BTW I recommend "The Berry Grower's Companion" by Barbara Bowling.
Sorry, no easy answer. Oddly, irrigated blueberries produced record crops of perfect berries.
I live in Zone 9B when is the best time to plant? Also how long until it would produce fruit?
Kim B on Mar 23, 2020
BEST ANSWER: Plant in Springtime after all danger of frost is past, which for your zone is nearly year round. These are nursery cutting propagated plants, so they will have tiny root systems, small green leaves, and need to be gently cared for until they grow vines a few feet long. The first year, the plant is just surviving and establishing new roots and leaves. The fruit always sets on last year's new vines, so what you grow new from the ground this year is what will bloom and set fruit next year. Don't expect a lot of fruit your 2nd year since the vines grow to some fraction of their full potential. 3rd fruiting year, or 4th year since planted, is considered by most to be the most prolific harvest for blackberries.

Triple crown is the most vigorous and heavy fruit bearing of all the varieties we planted, and it's really easy to let the vines tip layer new plants, even from first year growth! If I had to pick a single variety to grow from among the dozen or so I've tried, it would be Triple Crown.
Is it O.K. to put grass clippings around blackberry canes?
Doug K on Mar 5, 2017
BEST ANSWER: It's not recommended after the first year and first year mulch should be weed frre like clean straw mulch. Worry is for development of Phytophthora root rot associated with grass mulch on heavy soils (clayey vs. organic). If this shows its the end of your plants so better safe is the idea here. Growing grass between rows is commonly done however. ref. Berry grower's companion by B. Bowling.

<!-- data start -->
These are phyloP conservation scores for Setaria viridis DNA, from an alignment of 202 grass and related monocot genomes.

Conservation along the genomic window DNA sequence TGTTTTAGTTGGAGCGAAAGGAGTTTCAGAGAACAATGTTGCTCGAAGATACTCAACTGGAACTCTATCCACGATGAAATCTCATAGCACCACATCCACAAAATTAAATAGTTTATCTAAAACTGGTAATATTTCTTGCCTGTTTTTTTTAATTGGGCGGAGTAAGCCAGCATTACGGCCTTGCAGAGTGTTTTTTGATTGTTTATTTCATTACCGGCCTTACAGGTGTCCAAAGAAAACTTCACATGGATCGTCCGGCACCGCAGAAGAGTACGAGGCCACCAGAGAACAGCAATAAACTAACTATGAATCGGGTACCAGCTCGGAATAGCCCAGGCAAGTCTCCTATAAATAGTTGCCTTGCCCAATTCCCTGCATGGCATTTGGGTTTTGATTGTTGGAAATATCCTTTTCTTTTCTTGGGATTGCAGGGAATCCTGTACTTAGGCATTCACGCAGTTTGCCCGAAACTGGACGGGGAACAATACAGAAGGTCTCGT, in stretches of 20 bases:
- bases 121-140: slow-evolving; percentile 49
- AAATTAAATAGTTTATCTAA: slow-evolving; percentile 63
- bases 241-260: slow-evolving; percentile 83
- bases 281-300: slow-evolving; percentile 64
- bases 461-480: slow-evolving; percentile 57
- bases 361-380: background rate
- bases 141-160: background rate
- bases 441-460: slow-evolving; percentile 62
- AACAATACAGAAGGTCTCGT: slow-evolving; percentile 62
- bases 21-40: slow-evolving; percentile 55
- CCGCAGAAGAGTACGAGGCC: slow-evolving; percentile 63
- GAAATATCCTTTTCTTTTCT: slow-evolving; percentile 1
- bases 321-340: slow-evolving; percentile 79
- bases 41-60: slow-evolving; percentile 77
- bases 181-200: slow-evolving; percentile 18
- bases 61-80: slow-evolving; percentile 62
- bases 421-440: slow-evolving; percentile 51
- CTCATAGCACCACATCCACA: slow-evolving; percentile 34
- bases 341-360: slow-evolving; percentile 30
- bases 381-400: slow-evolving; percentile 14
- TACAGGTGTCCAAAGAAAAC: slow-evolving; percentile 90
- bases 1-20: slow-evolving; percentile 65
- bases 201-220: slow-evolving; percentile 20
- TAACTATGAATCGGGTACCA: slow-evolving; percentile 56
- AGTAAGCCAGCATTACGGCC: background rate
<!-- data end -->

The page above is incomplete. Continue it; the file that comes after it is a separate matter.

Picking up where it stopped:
Can I plant Triple Crown black berries next to raspberries?
Kevin W on Mar 11, 2021
BEST ANSWER: Yes the only planting rule pertains to black raspberries. Do not plant Red, Gold or Purple raspberries within 75-100 feet of Black raspberries. Black raspberries may be more susceptible to viral diseases carried by aphids to and from nearby raspberry plants.
How long will it take to get first harvest?
Lydmila A on Feb 18, 2021
BEST ANSWER: We appreciate you reaching out to us. You can find the years-to-bear information in the Characteristics section, near the top of the page, underneath the description. This tree takes 1-2 years to bear.

If you have any further questions please don't hesitate to reach back out to us. Have a great day!
I ordered these last summer and the order has been delayed three times, it is February now and still no plants. I understand delays, but why list them today as available? If they are available why not send mine?
Betty H on Feb 8, 2021
BEST ANSWER: We appreciate you reaching out to us. Our dates are always estimations as we rely on the growers to give us the dates in which the product is ready to ship and be transplanted successfully. I am very sorry your order was delayed, however if you look at the product website and to right of the item you see an ETA date currently this shows 2/21 for the first ETA and if your planting time allows this then your order will be shipped at that time. Please feel free to reach out to our customer service to answer any questions regarding your order at 800-325-4180